Stepanek likely to prove a substantial thorn in Spain's side
TIPPING POINT:The 100th Davis Cup final begins on Friday in Prague where the Czech Republic has chosen to play Spain on a hard-court and not cow-dung. The latter might have been an advantage to the clay-court loving Spanish, and the big advantage of being the home team is you get to choose the surface.
John McEnroe’s lengthy CV of pithy one-liners includes a beauty from his days as America’s Davis Cup captain and the prospect of facing Zimbabwe in Harare. Pressed on the question of the likely surface, Mac reasonably pointed out the home team would pick whatever gave them the greatest chance of beating the US, and then characteristically lowered the tone by declaring that would probably be cow-dung.
Cue diplomatic incident with Mugabe Co taking a break from starving their people to complain about Super Brat. But he wasn’t being entirely facetious.
In India especially there are still courts officially described as “clay” but which are topped by cow-shit. There are plenty who say it is the best surface of all, encouraging serve-and-volley while also being slow enough to give baseliners a shout.
And it doesn’t smell either, something that can hardly be said for some of the stuff that has gone down in the Davis Cup over the years when it comes to home-town decisions that have gone a long way beyond a choice of surface.
It is 40 years now since Romania played the US in a Davis Cup decider they were determined to win. After a couple of previous final defeats to the Americans, the 1972 final was played in Bucharest on a clay surface so slow Tortoises could have got speeding tickets. This was in order to play to the strengths of the Romanian hero Ilie Nastase.
The ‘Bucharest Buffoon’ was a Grand Slam-winning World No.1 but Nastase’s real strength was the sort of gurning attention-seeking that made it no surprise to anyone when hometown pressure got to him and he ‘tanked’ against Stan Smith. This encouraged his compatriots to try and help out.
The final effectively came down to a showdown between Smith and the local hardman Ion Tiriac, a former hockey star, whose party pieces included eating glass and working a mob into a frenzy.
Smith got foot-faulted so repeatedly he took to almost serving from the car-park. Line calls favoured Tiriac so outrageously the American played every ball, even if it landed in the umpire’s lap, and aimed his own shots for the middle of the court so even shamelessly cheating linesmen couldn’t call them out. Arthur Ashe later recalled the cheating by local officials reached an “abysmal low”.
At one stage a supposedly non-partisan linesman massaged a cramp in Tiriac’s leg and exhorted him to hammer the Yankee capitalist bastard on the other side of the net. And yet somehow Smith emerged on top, winning 6-0 in the fifth.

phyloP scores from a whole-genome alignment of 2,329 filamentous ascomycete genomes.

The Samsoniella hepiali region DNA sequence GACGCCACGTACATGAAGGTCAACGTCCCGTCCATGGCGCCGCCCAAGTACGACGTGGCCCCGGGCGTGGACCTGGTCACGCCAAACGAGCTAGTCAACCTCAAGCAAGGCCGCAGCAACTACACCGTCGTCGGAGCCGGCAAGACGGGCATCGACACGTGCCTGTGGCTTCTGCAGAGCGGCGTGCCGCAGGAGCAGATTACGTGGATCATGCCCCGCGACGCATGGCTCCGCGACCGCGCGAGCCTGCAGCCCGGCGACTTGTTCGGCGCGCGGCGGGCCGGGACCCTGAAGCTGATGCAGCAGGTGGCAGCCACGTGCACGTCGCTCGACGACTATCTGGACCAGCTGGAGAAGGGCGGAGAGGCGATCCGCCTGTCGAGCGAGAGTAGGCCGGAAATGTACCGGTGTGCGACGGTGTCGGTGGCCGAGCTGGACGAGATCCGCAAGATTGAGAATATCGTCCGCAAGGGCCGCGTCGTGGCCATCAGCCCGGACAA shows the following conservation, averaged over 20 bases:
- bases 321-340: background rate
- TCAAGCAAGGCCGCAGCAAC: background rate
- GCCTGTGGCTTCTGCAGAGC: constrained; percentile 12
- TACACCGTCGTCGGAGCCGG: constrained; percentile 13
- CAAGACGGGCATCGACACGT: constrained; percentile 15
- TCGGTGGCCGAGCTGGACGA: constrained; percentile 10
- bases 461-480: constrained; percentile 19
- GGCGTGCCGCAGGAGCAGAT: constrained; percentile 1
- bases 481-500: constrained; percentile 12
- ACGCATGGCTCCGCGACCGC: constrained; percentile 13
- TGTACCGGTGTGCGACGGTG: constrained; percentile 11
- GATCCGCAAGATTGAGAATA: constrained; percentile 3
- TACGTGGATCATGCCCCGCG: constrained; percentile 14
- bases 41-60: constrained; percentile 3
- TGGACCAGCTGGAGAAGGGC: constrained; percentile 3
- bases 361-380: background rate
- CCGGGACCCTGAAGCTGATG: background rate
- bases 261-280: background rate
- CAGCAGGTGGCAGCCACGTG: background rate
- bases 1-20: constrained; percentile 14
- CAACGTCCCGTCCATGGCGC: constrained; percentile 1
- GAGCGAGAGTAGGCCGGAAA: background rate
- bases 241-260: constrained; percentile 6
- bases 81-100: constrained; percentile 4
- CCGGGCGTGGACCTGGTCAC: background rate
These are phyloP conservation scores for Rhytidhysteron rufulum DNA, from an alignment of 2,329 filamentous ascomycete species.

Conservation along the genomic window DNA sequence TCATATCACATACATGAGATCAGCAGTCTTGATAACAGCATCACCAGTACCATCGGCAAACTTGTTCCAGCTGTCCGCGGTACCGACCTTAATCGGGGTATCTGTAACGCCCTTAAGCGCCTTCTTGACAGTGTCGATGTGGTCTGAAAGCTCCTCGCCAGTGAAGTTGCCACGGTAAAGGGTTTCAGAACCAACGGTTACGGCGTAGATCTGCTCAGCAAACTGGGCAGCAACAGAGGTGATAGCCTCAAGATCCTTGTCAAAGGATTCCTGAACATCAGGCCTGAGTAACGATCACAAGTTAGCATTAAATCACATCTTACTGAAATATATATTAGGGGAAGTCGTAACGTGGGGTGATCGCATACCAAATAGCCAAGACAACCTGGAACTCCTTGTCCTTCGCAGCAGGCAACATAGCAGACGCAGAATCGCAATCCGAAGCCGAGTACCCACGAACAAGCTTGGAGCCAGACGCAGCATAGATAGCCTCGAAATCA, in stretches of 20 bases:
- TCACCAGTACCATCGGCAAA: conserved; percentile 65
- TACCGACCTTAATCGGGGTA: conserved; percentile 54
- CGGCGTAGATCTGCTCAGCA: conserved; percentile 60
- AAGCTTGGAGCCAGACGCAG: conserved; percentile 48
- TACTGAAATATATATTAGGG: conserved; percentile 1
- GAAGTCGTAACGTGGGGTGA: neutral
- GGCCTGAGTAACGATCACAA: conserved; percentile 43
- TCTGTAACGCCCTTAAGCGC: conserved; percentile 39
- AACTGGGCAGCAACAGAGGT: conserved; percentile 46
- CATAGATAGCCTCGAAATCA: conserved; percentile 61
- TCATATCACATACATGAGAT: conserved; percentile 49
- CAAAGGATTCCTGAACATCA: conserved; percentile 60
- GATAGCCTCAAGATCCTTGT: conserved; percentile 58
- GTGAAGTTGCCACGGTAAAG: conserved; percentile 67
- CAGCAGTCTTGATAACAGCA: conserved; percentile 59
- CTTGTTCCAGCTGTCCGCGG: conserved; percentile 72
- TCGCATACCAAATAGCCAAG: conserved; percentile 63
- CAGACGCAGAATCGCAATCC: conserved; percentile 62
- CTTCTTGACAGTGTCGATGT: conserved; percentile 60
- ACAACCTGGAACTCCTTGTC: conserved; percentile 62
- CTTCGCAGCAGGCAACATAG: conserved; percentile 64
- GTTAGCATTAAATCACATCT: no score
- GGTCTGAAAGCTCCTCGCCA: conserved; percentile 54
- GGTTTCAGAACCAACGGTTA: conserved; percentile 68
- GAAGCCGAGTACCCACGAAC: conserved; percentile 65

Such resolution is hardly remembered now. Afterwards the Davis Cup lost a lot of its lustre. Grand Slams became the thing. Jimmy Connors disdained the team event, rather like Tiger Woods does the Ryder Cup.
But McEnroe later embraced it, and the competition has somehow survived the modern corporate era, principally because it’s just that bit different to the week-to-week slog of the tour and allows fans to wrap national flags around themselves and yell impeccably middle-class abuse at the opposition.
There doesn’t appear to be any obvious enmity between Spain and the Czechs. We’re hardly talking the potential fire-threat that say, Greece v Bulgaria or India v Pakistan might represent.
But with Radek Stepanek playing for the home team, the potential for aggro will still throb through the weekend.
Widely referred to as “The Worm” and renowned as the most unpopular player in the male locker-room, Stepanek is no oil-painting looks-wise either, possessed as he is of a mouth that bears an uncanny resemblance to a Blobfish, something which in turn hasn’t stopped him rubbing that puss against a seemingly endless line of the hottest females in tennis.
Maybe that is a contributory factor to his unpopularity among the blokes. But it could also be a habit of goading opposition such as Serbia’s Janko Tipsaevic who accused Stepanek of giving him the finger while shaking hands after a match in April.
The Serb had to be held back from rubbing his rival’s clock that day, and it’s not like the Spanish are renowned for keeping their emotions under control.
Nevertheless the visitors have been the dominant Davis Cup power over the last decade, principally due to Rafa Nadal and a deep reservoir of supporting talent. But Nadal is injured and so feisty little David Ferrer leads the Spaniards as they try to defy a record of only one of the last six finals going to the away team.
Either way, passions will be high, something to embrace considering everyone is playing for nothing but pride.
And anyone who thinks it doesn’t matter might care to look back to 1991 and a first Davis Cup win for France in 59 years. There was a spontaneous rendition of Le Marseillaise that testified to a joy the normally too-cool-for-school French prefer not to exhibit. The footage can still rise goose-bumps.
For now though, it’s enough to try and guess whose ire Stepanek will rise.